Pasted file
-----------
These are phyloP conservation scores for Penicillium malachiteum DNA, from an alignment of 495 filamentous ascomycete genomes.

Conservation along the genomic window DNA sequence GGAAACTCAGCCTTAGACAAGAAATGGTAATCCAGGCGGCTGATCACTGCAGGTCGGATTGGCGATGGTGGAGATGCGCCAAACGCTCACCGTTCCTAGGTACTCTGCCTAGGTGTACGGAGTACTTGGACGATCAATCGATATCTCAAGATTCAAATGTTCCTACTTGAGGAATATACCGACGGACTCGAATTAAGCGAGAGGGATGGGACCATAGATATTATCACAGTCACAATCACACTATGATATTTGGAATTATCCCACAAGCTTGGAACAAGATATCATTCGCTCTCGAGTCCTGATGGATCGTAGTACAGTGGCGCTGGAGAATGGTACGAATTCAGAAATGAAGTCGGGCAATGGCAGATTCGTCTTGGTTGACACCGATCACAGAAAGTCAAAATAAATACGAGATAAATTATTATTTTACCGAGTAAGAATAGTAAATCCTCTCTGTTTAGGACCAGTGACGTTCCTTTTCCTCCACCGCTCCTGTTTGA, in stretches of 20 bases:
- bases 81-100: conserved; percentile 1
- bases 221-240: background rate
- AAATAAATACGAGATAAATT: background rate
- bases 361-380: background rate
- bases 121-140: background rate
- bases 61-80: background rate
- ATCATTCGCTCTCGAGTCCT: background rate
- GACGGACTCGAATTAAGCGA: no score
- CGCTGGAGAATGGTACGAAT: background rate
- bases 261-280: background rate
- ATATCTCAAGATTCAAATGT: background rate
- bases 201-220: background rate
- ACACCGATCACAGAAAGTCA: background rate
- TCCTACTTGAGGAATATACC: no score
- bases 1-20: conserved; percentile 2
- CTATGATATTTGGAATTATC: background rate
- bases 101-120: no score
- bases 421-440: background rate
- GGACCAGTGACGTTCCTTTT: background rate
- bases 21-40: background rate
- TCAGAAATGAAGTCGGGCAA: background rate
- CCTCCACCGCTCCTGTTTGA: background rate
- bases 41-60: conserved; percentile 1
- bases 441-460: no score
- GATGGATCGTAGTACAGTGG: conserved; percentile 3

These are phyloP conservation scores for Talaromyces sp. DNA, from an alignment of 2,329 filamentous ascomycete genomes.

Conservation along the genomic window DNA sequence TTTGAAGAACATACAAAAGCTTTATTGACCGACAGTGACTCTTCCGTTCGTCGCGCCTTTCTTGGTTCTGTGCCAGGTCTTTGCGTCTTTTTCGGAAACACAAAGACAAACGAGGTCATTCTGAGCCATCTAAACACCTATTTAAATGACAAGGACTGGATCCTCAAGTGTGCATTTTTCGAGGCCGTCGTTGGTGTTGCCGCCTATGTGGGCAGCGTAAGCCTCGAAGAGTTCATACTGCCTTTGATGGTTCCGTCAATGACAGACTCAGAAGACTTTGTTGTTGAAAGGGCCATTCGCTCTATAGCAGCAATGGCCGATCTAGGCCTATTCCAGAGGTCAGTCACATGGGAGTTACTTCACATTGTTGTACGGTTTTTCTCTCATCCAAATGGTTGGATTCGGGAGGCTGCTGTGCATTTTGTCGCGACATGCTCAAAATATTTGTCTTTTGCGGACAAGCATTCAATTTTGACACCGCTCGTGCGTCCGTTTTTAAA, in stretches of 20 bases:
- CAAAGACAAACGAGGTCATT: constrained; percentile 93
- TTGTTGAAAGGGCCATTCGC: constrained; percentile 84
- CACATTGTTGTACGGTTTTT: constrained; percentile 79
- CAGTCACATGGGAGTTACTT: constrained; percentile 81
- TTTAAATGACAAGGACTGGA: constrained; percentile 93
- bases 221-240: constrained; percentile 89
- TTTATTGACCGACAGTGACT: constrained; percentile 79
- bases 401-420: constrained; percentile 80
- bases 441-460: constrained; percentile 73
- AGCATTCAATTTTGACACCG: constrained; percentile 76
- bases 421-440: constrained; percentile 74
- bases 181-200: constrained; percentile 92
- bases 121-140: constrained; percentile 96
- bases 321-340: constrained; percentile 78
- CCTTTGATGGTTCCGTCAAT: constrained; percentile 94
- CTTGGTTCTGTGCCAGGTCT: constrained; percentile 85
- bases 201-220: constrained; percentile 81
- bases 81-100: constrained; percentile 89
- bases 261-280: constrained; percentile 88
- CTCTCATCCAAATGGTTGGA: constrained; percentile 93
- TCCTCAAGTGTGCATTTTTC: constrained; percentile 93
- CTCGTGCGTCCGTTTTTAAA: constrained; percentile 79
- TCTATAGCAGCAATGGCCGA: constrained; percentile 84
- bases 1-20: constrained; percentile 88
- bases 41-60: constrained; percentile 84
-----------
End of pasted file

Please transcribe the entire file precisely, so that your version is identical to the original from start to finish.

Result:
These are phyloP conservation scores for Penicillium malachiteum DNA, from an alignment of 495 filamentous ascomycete genomes.

Conservation along the genomic window DNA sequence GGAAACTCAGCCTTAGACAAGAAATGGTAATCCAGGCGGCTGATCACTGCAGGTCGGATTGGCGATGGTGGAGATGCGCCAAACGCTCACCGTTCCTAGGTACTCTGCCTAGGTGTACGGAGTACTTGGACGATCAATCGATATCTCAAGATTCAAATGTTCCTACTTGAGGAATATACCGACGGACTCGAATTAAGCGAGAGGGATGGGACCATAGATATTATCACAGTCACAATCACACTATGATATTTGGAATTATCCCACAAGCTTGGAACAAGATATCATTCGCTCTCGAGTCCTGATGGATCGTAGTACAGTGGCGCTGGAGAATGGTACGAATTCAGAAATGAAGTCGGGCAATGGCAGATTCGTCTTGGTTGACACCGATCACAGAAAGTCAAAATAAATACGAGATAAATTATTATTTTACCGAGTAAGAATAGTAAATCCTCTCTGTTTAGGACCAGTGACGTTCCTTTTCCTCCACCGCTCCTGTTTGA, in stretches of 20 bases:
- bases 81-100: conserved; percentile 1
- bases 221-240: background rate
- AAATAAATACGAGATAAATT: background rate
- bases 361-380: background rate
- bases 121-140: background rate
- bases 61-80: background rate
- ATCATTCGCTCTCGAGTCCT: background rate
- GACGGACTCGAATTAAGCGA: no score
- CGCTGGAGAATGGTACGAAT: background rate
- bases 261-280: background rate
- ATATCTCAAGATTCAAATGT: background rate
- bases 201-220: background rate
- ACACCGATCACAGAAAGTCA: background rate
- TCCTACTTGAGGAATATACC: no score
- bases 1-20: conserved; percentile 2
- CTATGATATTTGGAATTATC: background rate
- bases 101-120: no score
- bases 421-440: background rate
- GGACCAGTGACGTTCCTTTT: background rate
- bases 21-40: background rate
- TCAGAAATGAAGTCGGGCAA: background rate
- CCTCCACCGCTCCTGTTTGA: background rate
- bases 41-60: conserved; percentile 1
- bases 441-460: no score
- GATGGATCGTAGTACAGTGG: conserved; percentile 3

These are phyloP conservation scores for Talaromyces sp. DNA, from an alignment of 2,329 filamentous ascomycete genomes.

Conservation along the genomic window DNA sequence TTTGAAGAACATACAAAAGCTTTATTGACCGACAGTGACTCTTCCGTTCGTCGCGCCTTTCTTGGTTCTGTGCCAGGTCTTTGCGTCTTTTTCGGAAACACAAAGACAAACGAGGTCATTCTGAGCCATCTAAACACCTATTTAAATGACAAGGACTGGATCCTCAAGTGTGCATTTTTCGAGGCCGTCGTTGGTGTTGCCGCCTATGTGGGCAGCGTAAGCCTCGAAGAGTTCATACTGCCTTTGATGGTTCCGTCAATGACAGACTCAGAAGACTTTGTTGTTGAAAGGGCCATTCGCTCTATAGCAGCAATGGCCGATCTAGGCCTATTCCAGAGGTCAGTCACATGGGAGTTACTTCACATTGTTGTACGGTTTTTCTCTCATCCAAATGGTTGGATTCGGGAGGCTGCTGTGCATTTTGTCGCGACATGCTCAAAATATTTGTCTTTTGCGGACAAGCATTCAATTTTGACACCGCTCGTGCGTCCGTTTTTAAA, in stretches of 20 bases:
- CAAAGACAAACGAGGTCATT: constrained; percentile 93
- TTGTTGAAAGGGCCATTCGC: constrained; percentile 84
- CACATTGTTGTACGGTTTTT: constrained; percentile 79
- CAGTCACATGGGAGTTACTT: constrained; percentile 81
- TTTAAATGACAAGGACTGGA: constrained; percentile 93
- bases 221-240: constrained; percentile 89
- TTTATTGACCGACAGTGACT: constrained; percentile 79
- bases 401-420: constrained; percentile 80
- bases 441-460: constrained; percentile 73
- AGCATTCAATTTTGACACCG: constrained; percentile 76
- bases 421-440: constrained; percentile 74
- bases 181-200: constrained; percentile 92
- bases 121-140: constrained; percentile 96
- bases 321-340: constrained; percentile 78
- CCTTTGATGGTTCCGTCAAT: constrained; percentile 94
- CTTGGTTCTGTGCCAGGTCT: constrained; percentile 85
- bases 201-220: constrained; percentile 81
- bases 81-100: constrained; percentile 89
- bases 261-280: constrained; percentile 88
- CTCTCATCCAAATGGTTGGA: constrained; percentile 93
- TCCTCAAGTGTGCATTTTTC: constrained; percentile 93
- CTCGTGCGTCCGTTTTTAAA: constrained; percentile 79
- TCTATAGCAGCAATGGCCGA: constrained; percentile 84
- bases 1-20: constrained; percentile 88
- bases 41-60: constrained; percentile 84